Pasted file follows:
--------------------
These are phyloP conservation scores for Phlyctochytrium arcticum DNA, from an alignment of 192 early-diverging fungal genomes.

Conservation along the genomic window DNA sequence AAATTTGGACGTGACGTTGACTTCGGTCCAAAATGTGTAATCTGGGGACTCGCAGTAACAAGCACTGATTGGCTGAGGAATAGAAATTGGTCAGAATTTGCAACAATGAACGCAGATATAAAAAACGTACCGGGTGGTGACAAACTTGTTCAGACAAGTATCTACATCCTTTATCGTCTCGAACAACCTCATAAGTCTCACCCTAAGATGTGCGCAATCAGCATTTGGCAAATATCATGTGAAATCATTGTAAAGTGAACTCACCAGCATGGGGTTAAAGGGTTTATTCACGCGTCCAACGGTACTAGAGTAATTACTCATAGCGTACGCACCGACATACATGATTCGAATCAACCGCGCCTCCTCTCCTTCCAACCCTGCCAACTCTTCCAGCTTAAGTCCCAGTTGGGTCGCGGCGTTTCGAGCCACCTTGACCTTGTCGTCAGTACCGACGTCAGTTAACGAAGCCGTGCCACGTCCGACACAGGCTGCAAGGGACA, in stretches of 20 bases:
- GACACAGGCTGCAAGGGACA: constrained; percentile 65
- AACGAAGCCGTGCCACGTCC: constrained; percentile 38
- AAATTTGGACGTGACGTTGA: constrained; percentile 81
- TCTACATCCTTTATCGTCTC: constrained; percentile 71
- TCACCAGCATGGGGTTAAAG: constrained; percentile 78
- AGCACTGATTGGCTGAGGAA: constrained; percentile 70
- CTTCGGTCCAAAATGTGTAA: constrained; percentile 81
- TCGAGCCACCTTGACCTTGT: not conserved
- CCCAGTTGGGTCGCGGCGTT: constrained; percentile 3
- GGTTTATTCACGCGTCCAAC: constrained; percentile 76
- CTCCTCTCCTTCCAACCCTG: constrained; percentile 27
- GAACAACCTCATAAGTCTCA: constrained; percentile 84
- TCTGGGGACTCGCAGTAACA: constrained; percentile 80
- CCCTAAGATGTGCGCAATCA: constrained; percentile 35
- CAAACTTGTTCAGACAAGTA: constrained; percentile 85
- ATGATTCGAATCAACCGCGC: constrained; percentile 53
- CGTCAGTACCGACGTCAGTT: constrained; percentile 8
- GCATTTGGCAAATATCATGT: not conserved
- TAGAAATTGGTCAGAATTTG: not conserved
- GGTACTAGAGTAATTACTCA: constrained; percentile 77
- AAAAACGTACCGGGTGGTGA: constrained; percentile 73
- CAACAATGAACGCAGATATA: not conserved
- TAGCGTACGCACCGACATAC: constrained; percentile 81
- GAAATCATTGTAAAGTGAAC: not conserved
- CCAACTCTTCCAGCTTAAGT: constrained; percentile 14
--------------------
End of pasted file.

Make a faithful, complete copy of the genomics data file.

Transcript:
These are phyloP conservation scores for Phlyctochytrium arcticum DNA, from an alignment of 192 early-diverging fungal genomes.

Conservation along the genomic window DNA sequence AAATTTGGACGTGACGTTGACTTCGGTCCAAAATGTGTAATCTGGGGACTCGCAGTAACAAGCACTGATTGGCTGAGGAATAGAAATTGGTCAGAATTTGCAACAATGAACGCAGATATAAAAAACGTACCGGGTGGTGACAAACTTGTTCAGACAAGTATCTACATCCTTTATCGTCTCGAACAACCTCATAAGTCTCACCCTAAGATGTGCGCAATCAGCATTTGGCAAATATCATGTGAAATCATTGTAAAGTGAACTCACCAGCATGGGGTTAAAGGGTTTATTCACGCGTCCAACGGTACTAGAGTAATTACTCATAGCGTACGCACCGACATACATGATTCGAATCAACCGCGCCTCCTCTCCTTCCAACCCTGCCAACTCTTCCAGCTTAAGTCCCAGTTGGGTCGCGGCGTTTCGAGCCACCTTGACCTTGTCGTCAGTACCGACGTCAGTTAACGAAGCCGTGCCACGTCCGACACAGGCTGCAAGGGACA, in stretches of 20 bases:
- GACACAGGCTGCAAGGGACA: constrained; percentile 65
- AACGAAGCCGTGCCACGTCC: constrained; percentile 38
- AAATTTGGACGTGACGTTGA: constrained; percentile 81
- TCTACATCCTTTATCGTCTC: constrained; percentile 71
- TCACCAGCATGGGGTTAAAG: constrained; percentile 78
- AGCACTGATTGGCTGAGGAA: constrained; percentile 70
- CTTCGGTCCAAAATGTGTAA: constrained; percentile 81
- TCGAGCCACCTTGACCTTGT: not conserved
- CCCAGTTGGGTCGCGGCGTT: constrained; percentile 3
- GGTTTATTCACGCGTCCAAC: constrained; percentile 76
- CTCCTCTCCTTCCAACCCTG: constrained; percentile 27
- GAACAACCTCATAAGTCTCA: constrained; percentile 84
- TCTGGGGACTCGCAGTAACA: constrained; percentile 80
- CCCTAAGATGTGCGCAATCA: constrained; percentile 35
- CAAACTTGTTCAGACAAGTA: constrained; percentile 85
- ATGATTCGAATCAACCGCGC: constrained; percentile 53
- CGTCAGTACCGACGTCAGTT: constrained; percentile 8
- GCATTTGGCAAATATCATGT: not conserved
- TAGAAATTGGTCAGAATTTG: not conserved
- GGTACTAGAGTAATTACTCA: constrained; percentile 77
- AAAAACGTACCGGGTGGTGA: constrained; percentile 73
- CAACAATGAACGCAGATATA: not conserved
- TAGCGTACGCACCGACATAC: constrained; percentile 81
- GAAATCATTGTAAAGTGAAC: not conserved
- CCAACTCTTCCAGCTTAAGT: constrained; percentile 14